Washington, DC (PRWEB) February 03, 2014
President Barack Obama should promptly conclude the administration’s review of US policy on banning antipersonnel landmines and announce a decision to join the 1997 Mine Ban Treaty. A decision is believed to be imminent on the US landmine policy review, which began in 2009.
"A decision by the Obama Administration to ban landmines now is long-overdue,” said Steve Goose of Human Rights Watch, chair of the United States Campaign to Ban Landmines, a coalition of more than 400 non-governmental organizations. “US support would help to convince other countries that have not joined the treaty to reconsider their stance. It would strengthen the norm against these weapons by helping to ensure they are not used in the future."
In total, 161 countries are States Parties to the 1997 Convention on the Prohibition of the Use, Stockpiling, Production and Transfer of Anti-Personnel Mines and on their Destruction (also known as the Ottawa Convention or Mine Ban Convention/Treaty). Parties include every member of the European Union, every member of NATO (except the US), and other key US allies such as Afghanistan, Australia, Iraq, and Japan. The United States is one of only 35 countries that have not joined the Mine Ban Treaty and the only country in the Western Hemisphere aside from Cuba that has not joined.
The Clinton Administration in 1997 set the objective of joining the Mine Ban Treaty in 2006, but the Bush Administration reversed course in 2004. The US has not used antipersonnel mines since 1991 (in the first Gulf War), has not exported them since 1992, has not produced them since 1997, and is the biggest donor to mine clearance programs around the world. However, it still retains millions of stockpiled antipersonnel mines for potential future use.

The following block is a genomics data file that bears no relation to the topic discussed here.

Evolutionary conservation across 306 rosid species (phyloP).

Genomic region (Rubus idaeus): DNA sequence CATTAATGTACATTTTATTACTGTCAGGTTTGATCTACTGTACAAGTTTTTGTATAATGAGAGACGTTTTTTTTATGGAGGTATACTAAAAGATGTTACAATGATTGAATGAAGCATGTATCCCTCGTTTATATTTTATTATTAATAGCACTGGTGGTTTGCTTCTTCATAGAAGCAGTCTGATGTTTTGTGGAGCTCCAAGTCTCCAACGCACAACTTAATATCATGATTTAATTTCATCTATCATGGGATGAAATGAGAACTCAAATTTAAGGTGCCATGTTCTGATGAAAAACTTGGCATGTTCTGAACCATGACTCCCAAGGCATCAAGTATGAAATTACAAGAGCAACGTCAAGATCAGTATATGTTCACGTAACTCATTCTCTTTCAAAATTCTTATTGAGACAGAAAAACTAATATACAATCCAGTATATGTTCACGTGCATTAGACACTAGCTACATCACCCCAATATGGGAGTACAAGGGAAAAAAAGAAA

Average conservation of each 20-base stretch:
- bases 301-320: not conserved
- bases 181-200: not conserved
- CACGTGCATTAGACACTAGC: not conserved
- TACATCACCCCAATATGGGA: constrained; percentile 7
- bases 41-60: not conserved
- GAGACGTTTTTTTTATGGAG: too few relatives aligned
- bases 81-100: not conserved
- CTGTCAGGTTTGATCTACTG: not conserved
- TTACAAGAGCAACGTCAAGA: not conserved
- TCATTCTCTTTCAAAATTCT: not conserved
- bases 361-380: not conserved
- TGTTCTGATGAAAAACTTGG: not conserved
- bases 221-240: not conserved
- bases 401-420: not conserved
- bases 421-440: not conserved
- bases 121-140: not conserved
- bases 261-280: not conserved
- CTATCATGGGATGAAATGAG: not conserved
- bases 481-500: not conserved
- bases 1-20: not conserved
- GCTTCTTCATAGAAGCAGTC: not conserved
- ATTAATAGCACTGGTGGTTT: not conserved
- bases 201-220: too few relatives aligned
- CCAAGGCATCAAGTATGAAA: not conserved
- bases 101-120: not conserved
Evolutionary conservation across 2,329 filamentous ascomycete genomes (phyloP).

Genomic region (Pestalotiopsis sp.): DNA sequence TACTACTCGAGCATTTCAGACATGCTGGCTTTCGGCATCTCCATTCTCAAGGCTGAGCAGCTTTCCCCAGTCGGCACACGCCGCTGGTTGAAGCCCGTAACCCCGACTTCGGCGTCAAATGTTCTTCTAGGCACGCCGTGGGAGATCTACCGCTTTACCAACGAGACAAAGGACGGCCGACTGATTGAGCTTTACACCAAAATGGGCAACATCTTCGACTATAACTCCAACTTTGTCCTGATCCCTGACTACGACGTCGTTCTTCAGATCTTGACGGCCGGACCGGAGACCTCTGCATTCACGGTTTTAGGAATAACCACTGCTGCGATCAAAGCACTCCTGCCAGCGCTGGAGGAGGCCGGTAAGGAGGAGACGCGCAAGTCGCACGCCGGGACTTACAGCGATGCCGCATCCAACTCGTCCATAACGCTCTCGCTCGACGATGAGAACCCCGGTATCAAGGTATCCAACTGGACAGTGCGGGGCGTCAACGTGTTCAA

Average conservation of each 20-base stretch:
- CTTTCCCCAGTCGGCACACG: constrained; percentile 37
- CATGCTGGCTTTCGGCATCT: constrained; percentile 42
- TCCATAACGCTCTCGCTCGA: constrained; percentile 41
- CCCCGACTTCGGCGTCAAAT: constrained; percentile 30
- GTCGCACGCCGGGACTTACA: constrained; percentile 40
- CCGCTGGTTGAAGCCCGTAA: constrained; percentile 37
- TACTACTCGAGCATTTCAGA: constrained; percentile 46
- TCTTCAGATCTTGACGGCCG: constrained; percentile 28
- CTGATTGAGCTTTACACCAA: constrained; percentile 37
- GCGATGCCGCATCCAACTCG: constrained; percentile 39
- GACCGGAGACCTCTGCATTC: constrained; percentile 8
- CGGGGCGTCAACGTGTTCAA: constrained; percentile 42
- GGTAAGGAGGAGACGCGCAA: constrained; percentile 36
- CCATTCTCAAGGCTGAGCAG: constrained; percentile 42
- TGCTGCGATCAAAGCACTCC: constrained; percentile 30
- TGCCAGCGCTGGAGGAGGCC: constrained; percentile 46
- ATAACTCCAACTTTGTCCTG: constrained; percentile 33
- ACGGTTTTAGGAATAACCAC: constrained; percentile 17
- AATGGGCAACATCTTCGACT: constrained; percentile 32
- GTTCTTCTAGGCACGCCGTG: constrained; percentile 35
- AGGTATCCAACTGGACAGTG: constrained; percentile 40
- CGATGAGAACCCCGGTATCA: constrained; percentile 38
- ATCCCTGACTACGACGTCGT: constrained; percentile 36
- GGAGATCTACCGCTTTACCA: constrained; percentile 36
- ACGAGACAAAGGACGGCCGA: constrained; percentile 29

The US Campaign to Ban Landmines has repeatedly urged that the outcome of the policy review be a decision to join the Mine Ban Treaty as soon as possible, to prohibit the use of antipersonnel mines immediately, and to begin destruction of all stocks of antipersonnel mines. In a January 31, 2014 letter to President Obama, the leadership of the US Campaign to Ban Landmines reiterated this call and noted that since the US policy review began in 2009:
"It’s clear that there is widespread support for the United States to do the right thing on landmines and relinquish these weapons,” said Goose. “Acceding to the treaty would reinforce President Obama’s stated commitment to international humanitarian law, protection of civilians, arms control and disarmament, and multilateralism.”
In the letter to President Obama, the US Campaign to Ban Landmines urges the US to explain its landmine policy review decision at the Mine Ban Treaty’s Third Review Conference, which opens in Maputo, Mozambique on June 23, 2014.
The US Campaign to Ban Landmines is the US affiliate of the International Campaign to Ban Landmines (ICBL), co-laureate together with former ICBL Coordinator Jody Williams of the 1997 Nobel Peace Prize.
On Wednesday, February 19, the US Campaign to Ban Landmines and the Anti-Personnel Mine Ban Convention Implementation Support Unit, with the support of the European Union, are holding an event at the Carnegie Endowment for International Peace in Washington, DC on the United States and the Mine Ban Treaty. Confirmed speakers include Nobel Peace Laureate Ms. Jody Williams and Prince Mired Bin Raad Al-Hussein of Jordan, Special Envoy for the Mine Ban Convention.
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